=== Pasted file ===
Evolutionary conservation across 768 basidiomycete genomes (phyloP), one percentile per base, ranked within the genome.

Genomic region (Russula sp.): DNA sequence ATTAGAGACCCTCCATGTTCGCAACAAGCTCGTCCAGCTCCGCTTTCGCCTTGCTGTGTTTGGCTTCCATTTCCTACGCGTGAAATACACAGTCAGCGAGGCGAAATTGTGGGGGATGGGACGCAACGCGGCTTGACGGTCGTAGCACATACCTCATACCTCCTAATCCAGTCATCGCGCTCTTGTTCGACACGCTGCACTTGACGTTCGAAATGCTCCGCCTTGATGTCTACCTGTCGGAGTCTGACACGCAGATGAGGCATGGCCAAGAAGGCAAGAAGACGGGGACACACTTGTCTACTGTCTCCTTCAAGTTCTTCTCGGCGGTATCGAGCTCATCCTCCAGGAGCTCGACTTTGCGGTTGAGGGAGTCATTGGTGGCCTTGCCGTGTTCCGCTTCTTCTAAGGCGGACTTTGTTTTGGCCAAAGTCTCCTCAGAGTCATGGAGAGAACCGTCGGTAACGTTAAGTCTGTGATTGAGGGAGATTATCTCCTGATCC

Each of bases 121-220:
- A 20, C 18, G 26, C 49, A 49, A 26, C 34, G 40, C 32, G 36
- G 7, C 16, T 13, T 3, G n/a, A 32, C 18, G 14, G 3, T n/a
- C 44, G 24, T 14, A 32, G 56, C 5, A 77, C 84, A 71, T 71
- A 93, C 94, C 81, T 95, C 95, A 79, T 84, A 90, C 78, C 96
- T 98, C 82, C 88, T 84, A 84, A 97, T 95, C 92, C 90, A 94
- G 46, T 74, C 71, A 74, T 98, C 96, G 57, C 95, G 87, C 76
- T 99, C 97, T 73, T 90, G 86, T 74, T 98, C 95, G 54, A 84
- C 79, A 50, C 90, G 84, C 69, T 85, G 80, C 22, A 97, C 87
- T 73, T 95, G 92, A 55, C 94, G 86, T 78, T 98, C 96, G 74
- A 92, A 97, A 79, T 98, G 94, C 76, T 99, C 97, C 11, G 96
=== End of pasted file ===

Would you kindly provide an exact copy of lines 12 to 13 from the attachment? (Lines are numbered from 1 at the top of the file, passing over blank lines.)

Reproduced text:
- T 73, T 95, G 92, A 55, C 94, G 86, T 78, T 98, C 96, G 74
- A 92, A 97, A 79, T 98, G 94, C 76, T 99, C 97, C 11, G 96